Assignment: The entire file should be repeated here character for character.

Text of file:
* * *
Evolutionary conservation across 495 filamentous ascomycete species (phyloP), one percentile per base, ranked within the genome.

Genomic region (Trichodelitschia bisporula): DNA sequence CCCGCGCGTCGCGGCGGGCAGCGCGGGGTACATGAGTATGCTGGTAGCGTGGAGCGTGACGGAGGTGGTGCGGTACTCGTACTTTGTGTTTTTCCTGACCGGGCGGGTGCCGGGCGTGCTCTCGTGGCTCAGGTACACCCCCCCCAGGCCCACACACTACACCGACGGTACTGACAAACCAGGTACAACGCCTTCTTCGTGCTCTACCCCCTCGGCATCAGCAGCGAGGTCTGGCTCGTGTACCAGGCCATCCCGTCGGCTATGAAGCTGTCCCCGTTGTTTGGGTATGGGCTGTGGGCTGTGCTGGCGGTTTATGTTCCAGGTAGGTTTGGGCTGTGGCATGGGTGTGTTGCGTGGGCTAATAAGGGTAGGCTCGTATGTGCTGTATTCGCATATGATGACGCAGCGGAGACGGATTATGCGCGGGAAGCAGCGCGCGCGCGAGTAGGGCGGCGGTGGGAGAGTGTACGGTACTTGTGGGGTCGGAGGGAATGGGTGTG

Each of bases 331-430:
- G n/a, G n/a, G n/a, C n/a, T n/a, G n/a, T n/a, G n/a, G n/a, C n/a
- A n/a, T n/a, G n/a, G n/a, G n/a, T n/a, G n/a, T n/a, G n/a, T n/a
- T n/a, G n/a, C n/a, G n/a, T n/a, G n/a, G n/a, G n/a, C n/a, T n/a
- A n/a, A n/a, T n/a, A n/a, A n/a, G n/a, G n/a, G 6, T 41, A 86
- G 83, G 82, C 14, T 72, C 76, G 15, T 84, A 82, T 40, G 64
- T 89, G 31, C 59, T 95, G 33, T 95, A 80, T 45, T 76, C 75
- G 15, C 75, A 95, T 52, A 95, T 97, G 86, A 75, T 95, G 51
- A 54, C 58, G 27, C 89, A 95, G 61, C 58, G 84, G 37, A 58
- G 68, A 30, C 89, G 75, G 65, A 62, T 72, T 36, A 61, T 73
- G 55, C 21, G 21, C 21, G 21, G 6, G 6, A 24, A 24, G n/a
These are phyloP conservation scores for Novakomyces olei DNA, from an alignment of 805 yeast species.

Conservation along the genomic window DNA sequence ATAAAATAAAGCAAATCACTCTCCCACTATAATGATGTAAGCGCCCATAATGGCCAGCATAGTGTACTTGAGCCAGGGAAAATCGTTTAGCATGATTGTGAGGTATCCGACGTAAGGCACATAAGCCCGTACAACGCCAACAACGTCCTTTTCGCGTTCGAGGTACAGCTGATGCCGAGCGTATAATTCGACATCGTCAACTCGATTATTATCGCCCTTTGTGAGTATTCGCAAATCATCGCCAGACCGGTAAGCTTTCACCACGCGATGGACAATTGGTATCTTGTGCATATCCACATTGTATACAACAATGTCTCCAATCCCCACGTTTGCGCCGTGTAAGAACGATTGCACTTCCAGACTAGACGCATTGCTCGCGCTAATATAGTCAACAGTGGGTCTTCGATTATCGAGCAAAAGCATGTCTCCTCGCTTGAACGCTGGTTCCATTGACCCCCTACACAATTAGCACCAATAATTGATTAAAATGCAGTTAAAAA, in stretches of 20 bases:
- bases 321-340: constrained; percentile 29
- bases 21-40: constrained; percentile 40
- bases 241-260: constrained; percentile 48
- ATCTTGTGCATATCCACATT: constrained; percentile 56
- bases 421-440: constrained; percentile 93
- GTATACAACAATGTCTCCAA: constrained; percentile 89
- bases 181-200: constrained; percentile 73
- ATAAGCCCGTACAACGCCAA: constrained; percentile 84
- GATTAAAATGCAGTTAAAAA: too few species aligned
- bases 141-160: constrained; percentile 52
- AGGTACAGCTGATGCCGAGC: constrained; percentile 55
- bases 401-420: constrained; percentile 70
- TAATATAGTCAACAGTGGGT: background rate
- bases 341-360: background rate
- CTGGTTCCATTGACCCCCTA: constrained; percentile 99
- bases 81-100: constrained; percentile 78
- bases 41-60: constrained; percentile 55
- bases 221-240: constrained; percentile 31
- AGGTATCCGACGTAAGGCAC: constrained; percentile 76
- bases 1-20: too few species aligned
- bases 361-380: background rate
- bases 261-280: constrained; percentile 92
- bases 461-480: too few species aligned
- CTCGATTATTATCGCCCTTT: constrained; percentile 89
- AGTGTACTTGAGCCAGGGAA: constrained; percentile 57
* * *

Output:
Evolutionary conservation across 495 filamentous ascomycete species (phyloP), one percentile per base, ranked within the genome.

Genomic region (Trichodelitschia bisporula): DNA sequence CCCGCGCGTCGCGGCGGGCAGCGCGGGGTACATGAGTATGCTGGTAGCGTGGAGCGTGACGGAGGTGGTGCGGTACTCGTACTTTGTGTTTTTCCTGACCGGGCGGGTGCCGGGCGTGCTCTCGTGGCTCAGGTACACCCCCCCCAGGCCCACACACTACACCGACGGTACTGACAAACCAGGTACAACGCCTTCTTCGTGCTCTACCCCCTCGGCATCAGCAGCGAGGTCTGGCTCGTGTACCAGGCCATCCCGTCGGCTATGAAGCTGTCCCCGTTGTTTGGGTATGGGCTGTGGGCTGTGCTGGCGGTTTATGTTCCAGGTAGGTTTGGGCTGTGGCATGGGTGTGTTGCGTGGGCTAATAAGGGTAGGCTCGTATGTGCTGTATTCGCATATGATGACGCAGCGGAGACGGATTATGCGCGGGAAGCAGCGCGCGCGCGAGTAGGGCGGCGGTGGGAGAGTGTACGGTACTTGTGGGGTCGGAGGGAATGGGTGTG

Each of bases 331-430:
- G n/a, G n/a, G n/a, C n/a, T n/a, G n/a, T n/a, G n/a, G n/a, C n/a
- A n/a, T n/a, G n/a, G n/a, G n/a, T n/a, G n/a, T n/a, G n/a, T n/a
- T n/a, G n/a, C n/a, G n/a, T n/a, G n/a, G n/a, G n/a, C n/a, T n/a
- A n/a, A n/a, T n/a, A n/a, A n/a, G n/a, G n/a, G 6, T 41, A 86
- G 83, G 82, C 14, T 72, C 76, G 15, T 84, A 82, T 40, G 64
- T 89, G 31, C 59, T 95, G 33, T 95, A 80, T 45, T 76, C 75
- G 15, C 75, A 95, T 52, A 95, T 97, G 86, A 75, T 95, G 51
- A 54, C 58, G 27, C 89, A 95, G 61, C 58, G 84, G 37, A 58
- G 68, A 30, C 89, G 75, G 65, A 62, T 72, T 36, A 61, T 73
- G 55, C 21, G 21, C 21, G 21, G 6, G 6, A 24, A 24, G n/a
These are phyloP conservation scores for Novakomyces olei DNA, from an alignment of 805 yeast species.

Conservation along the genomic window DNA sequence ATAAAATAAAGCAAATCACTCTCCCACTATAATGATGTAAGCGCCCATAATGGCCAGCATAGTGTACTTGAGCCAGGGAAAATCGTTTAGCATGATTGTGAGGTATCCGACGTAAGGCACATAAGCCCGTACAACGCCAACAACGTCCTTTTCGCGTTCGAGGTACAGCTGATGCCGAGCGTATAATTCGACATCGTCAACTCGATTATTATCGCCCTTTGTGAGTATTCGCAAATCATCGCCAGACCGGTAAGCTTTCACCACGCGATGGACAATTGGTATCTTGTGCATATCCACATTGTATACAACAATGTCTCCAATCCCCACGTTTGCGCCGTGTAAGAACGATTGCACTTCCAGACTAGACGCATTGCTCGCGCTAATATAGTCAACAGTGGGTCTTCGATTATCGAGCAAAAGCATGTCTCCTCGCTTGAACGCTGGTTCCATTGACCCCCTACACAATTAGCACCAATAATTGATTAAAATGCAGTTAAAAA, in stretches of 20 bases:
- bases 321-340: constrained; percentile 29
- bases 21-40: constrained; percentile 40
- bases 241-260: constrained; percentile 48
- ATCTTGTGCATATCCACATT: constrained; percentile 56
- bases 421-440: constrained; percentile 93
- GTATACAACAATGTCTCCAA: constrained; percentile 89
- bases 181-200: constrained; percentile 73
- ATAAGCCCGTACAACGCCAA: constrained; percentile 84
- GATTAAAATGCAGTTAAAAA: too few species aligned
- bases 141-160: constrained; percentile 52
- AGGTACAGCTGATGCCGAGC: constrained; percentile 55
- bases 401-420: constrained; percentile 70
- TAATATAGTCAACAGTGGGT: background rate
- bases 341-360: background rate
- CTGGTTCCATTGACCCCCTA: constrained; percentile 99
- bases 81-100: constrained; percentile 78
- bases 41-60: constrained; percentile 55
- bases 221-240: constrained; percentile 31
- AGGTATCCGACGTAAGGCAC: constrained; percentile 76
- bases 1-20: too few species aligned
- bases 361-380: background rate
- bases 261-280: constrained; percentile 92
- bases 461-480: too few species aligned
- CTCGATTATTATCGCCCTTT: constrained; percentile 89
- AGTGTACTTGAGCCAGGGAA: constrained; percentile 57